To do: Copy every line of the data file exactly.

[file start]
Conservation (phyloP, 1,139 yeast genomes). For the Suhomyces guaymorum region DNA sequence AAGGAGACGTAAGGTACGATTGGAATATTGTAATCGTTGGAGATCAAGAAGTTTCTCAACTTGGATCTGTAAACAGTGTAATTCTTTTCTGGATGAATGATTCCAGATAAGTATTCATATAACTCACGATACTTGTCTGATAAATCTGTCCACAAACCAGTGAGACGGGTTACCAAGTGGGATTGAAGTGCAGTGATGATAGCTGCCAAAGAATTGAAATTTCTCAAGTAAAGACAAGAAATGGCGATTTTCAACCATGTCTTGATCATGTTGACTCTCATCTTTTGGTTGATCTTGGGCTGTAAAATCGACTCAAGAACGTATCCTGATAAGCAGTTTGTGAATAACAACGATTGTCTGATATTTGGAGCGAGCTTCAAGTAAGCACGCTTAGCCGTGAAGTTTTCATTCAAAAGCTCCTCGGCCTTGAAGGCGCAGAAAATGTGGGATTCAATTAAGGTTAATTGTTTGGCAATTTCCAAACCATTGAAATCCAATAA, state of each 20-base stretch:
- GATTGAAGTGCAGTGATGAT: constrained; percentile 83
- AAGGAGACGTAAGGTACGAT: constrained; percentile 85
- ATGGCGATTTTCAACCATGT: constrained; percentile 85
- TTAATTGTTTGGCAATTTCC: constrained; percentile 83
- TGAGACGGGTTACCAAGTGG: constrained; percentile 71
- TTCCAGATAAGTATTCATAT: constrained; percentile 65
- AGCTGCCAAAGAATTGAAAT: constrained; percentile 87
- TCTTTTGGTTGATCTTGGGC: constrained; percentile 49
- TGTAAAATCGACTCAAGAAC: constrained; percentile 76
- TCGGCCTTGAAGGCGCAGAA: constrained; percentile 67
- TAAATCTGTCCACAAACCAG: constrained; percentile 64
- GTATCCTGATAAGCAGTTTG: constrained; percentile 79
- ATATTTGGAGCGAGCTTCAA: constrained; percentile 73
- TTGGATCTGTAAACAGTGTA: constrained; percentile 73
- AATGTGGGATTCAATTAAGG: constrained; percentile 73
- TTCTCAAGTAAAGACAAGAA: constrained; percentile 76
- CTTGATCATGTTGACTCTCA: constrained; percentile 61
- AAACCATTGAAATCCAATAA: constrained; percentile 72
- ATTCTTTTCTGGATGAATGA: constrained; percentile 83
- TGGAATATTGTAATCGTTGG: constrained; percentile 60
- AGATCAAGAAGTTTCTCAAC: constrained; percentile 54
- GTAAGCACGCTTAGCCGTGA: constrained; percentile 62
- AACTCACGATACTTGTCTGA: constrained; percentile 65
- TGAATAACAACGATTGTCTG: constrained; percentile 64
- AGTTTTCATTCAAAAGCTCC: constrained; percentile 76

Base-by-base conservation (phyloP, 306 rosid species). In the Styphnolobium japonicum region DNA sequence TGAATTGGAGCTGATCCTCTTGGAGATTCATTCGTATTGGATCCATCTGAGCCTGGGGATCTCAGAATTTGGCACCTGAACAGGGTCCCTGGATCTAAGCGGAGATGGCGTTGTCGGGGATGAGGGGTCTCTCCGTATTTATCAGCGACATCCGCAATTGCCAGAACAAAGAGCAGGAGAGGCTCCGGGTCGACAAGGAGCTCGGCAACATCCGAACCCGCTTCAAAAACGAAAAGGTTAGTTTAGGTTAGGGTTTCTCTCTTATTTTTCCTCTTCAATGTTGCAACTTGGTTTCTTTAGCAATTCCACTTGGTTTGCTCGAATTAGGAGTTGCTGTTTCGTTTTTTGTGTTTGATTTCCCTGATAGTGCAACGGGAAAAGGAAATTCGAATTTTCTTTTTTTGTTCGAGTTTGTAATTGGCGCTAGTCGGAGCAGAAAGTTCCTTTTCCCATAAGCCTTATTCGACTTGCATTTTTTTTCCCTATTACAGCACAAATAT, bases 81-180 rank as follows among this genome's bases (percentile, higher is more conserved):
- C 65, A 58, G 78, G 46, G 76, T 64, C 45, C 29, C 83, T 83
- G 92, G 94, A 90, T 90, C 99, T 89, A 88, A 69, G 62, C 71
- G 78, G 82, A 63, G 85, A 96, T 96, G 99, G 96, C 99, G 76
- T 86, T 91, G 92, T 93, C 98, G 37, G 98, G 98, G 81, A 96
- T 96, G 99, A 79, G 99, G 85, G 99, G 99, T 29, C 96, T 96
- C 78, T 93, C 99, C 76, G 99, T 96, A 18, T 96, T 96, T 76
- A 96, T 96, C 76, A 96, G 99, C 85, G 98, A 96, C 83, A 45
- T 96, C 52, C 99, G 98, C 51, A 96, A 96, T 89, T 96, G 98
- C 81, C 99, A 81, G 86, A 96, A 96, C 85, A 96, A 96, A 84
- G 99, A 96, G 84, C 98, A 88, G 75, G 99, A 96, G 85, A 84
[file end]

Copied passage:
Conservation (phyloP, 1,139 yeast genomes). For the Suhomyces guaymorum region DNA sequence AAGGAGACGTAAGGTACGATTGGAATATTGTAATCGTTGGAGATCAAGAAGTTTCTCAACTTGGATCTGTAAACAGTGTAATTCTTTTCTGGATGAATGATTCCAGATAAGTATTCATATAACTCACGATACTTGTCTGATAAATCTGTCCACAAACCAGTGAGACGGGTTACCAAGTGGGATTGAAGTGCAGTGATGATAGCTGCCAAAGAATTGAAATTTCTCAAGTAAAGACAAGAAATGGCGATTTTCAACCATGTCTTGATCATGTTGACTCTCATCTTTTGGTTGATCTTGGGCTGTAAAATCGACTCAAGAACGTATCCTGATAAGCAGTTTGTGAATAACAACGATTGTCTGATATTTGGAGCGAGCTTCAAGTAAGCACGCTTAGCCGTGAAGTTTTCATTCAAAAGCTCCTCGGCCTTGAAGGCGCAGAAAATGTGGGATTCAATTAAGGTTAATTGTTTGGCAATTTCCAAACCATTGAAATCCAATAA, state of each 20-base stretch:
- GATTGAAGTGCAGTGATGAT: constrained; percentile 83
- AAGGAGACGTAAGGTACGAT: constrained; percentile 85
- ATGGCGATTTTCAACCATGT: constrained; percentile 85
- TTAATTGTTTGGCAATTTCC: constrained; percentile 83
- TGAGACGGGTTACCAAGTGG: constrained; percentile 71
- TTCCAGATAAGTATTCATAT: constrained; percentile 65
- AGCTGCCAAAGAATTGAAAT: constrained; percentile 87
- TCTTTTGGTTGATCTTGGGC: constrained; percentile 49
- TGTAAAATCGACTCAAGAAC: constrained; percentile 76
- TCGGCCTTGAAGGCGCAGAA: constrained; percentile 67
- TAAATCTGTCCACAAACCAG: constrained; percentile 64
- GTATCCTGATAAGCAGTTTG: constrained; percentile 79
- ATATTTGGAGCGAGCTTCAA: constrained; percentile 73
- TTGGATCTGTAAACAGTGTA: constrained; percentile 73
- AATGTGGGATTCAATTAAGG: constrained; percentile 73
- TTCTCAAGTAAAGACAAGAA: constrained; percentile 76
- CTTGATCATGTTGACTCTCA: constrained; percentile 61
- AAACCATTGAAATCCAATAA: constrained; percentile 72
- ATTCTTTTCTGGATGAATGA: constrained; percentile 83
- TGGAATATTGTAATCGTTGG: constrained; percentile 60
- AGATCAAGAAGTTTCTCAAC: constrained; percentile 54
- GTAAGCACGCTTAGCCGTGA: constrained; percentile 62
- AACTCACGATACTTGTCTGA: constrained; percentile 65
- TGAATAACAACGATTGTCTG: constrained; percentile 64
- AGTTTTCATTCAAAAGCTCC: constrained; percentile 76

Base-by-base conservation (phyloP, 306 rosid species). In the Styphnolobium japonicum region DNA sequence TGAATTGGAGCTGATCCTCTTGGAGATTCATTCGTATTGGATCCATCTGAGCCTGGGGATCTCAGAATTTGGCACCTGAACAGGGTCCCTGGATCTAAGCGGAGATGGCGTTGTCGGGGATGAGGGGTCTCTCCGTATTTATCAGCGACATCCGCAATTGCCAGAACAAAGAGCAGGAGAGGCTCCGGGTCGACAAGGAGCTCGGCAACATCCGAACCCGCTTCAAAAACGAAAAGGTTAGTTTAGGTTAGGGTTTCTCTCTTATTTTTCCTCTTCAATGTTGCAACTTGGTTTCTTTAGCAATTCCACTTGGTTTGCTCGAATTAGGAGTTGCTGTTTCGTTTTTTGTGTTTGATTTCCCTGATAGTGCAACGGGAAAAGGAAATTCGAATTTTCTTTTTTTGTTCGAGTTTGTAATTGGCGCTAGTCGGAGCAGAAAGTTCCTTTTCCCATAAGCCTTATTCGACTTGCATTTTTTTTCCCTATTACAGCACAAATAT, bases 81-180 rank as follows among this genome's bases (percentile, higher is more conserved):
- C 65, A 58, G 78, G 46, G 76, T 64, C 45, C 29, C 83, T 83
- G 92, G 94, A 90, T 90, C 99, T 89, A 88, A 69, G 62, C 71
- G 78, G 82, A 63, G 85, A 96, T 96, G 99, G 96, C 99, G 76
- T 86, T 91, G 92, T 93, C 98, G 37, G 98, G 98, G 81, A 96
- T 96, G 99, A 79, G 99, G 85, G 99, G 99, T 29, C 96, T 96
- C 78, T 93, C 99, C 76, G 99, T 96, A 18, T 96, T 96, T 76
- A 96, T 96, C 76, A 96, G 99, C 85, G 98, A 96, C 83, A 45
- T 96, C 52, C 99, G 98, C 51, A 96, A 96, T 89, T 96, G 98
- C 81, C 99, A 81, G 86, A 96, A 96, C 85, A 96, A 96, A 84
- G 99, A 96, G 84, C 98, A 88, G 75, G 99, A 96, G 85, A 84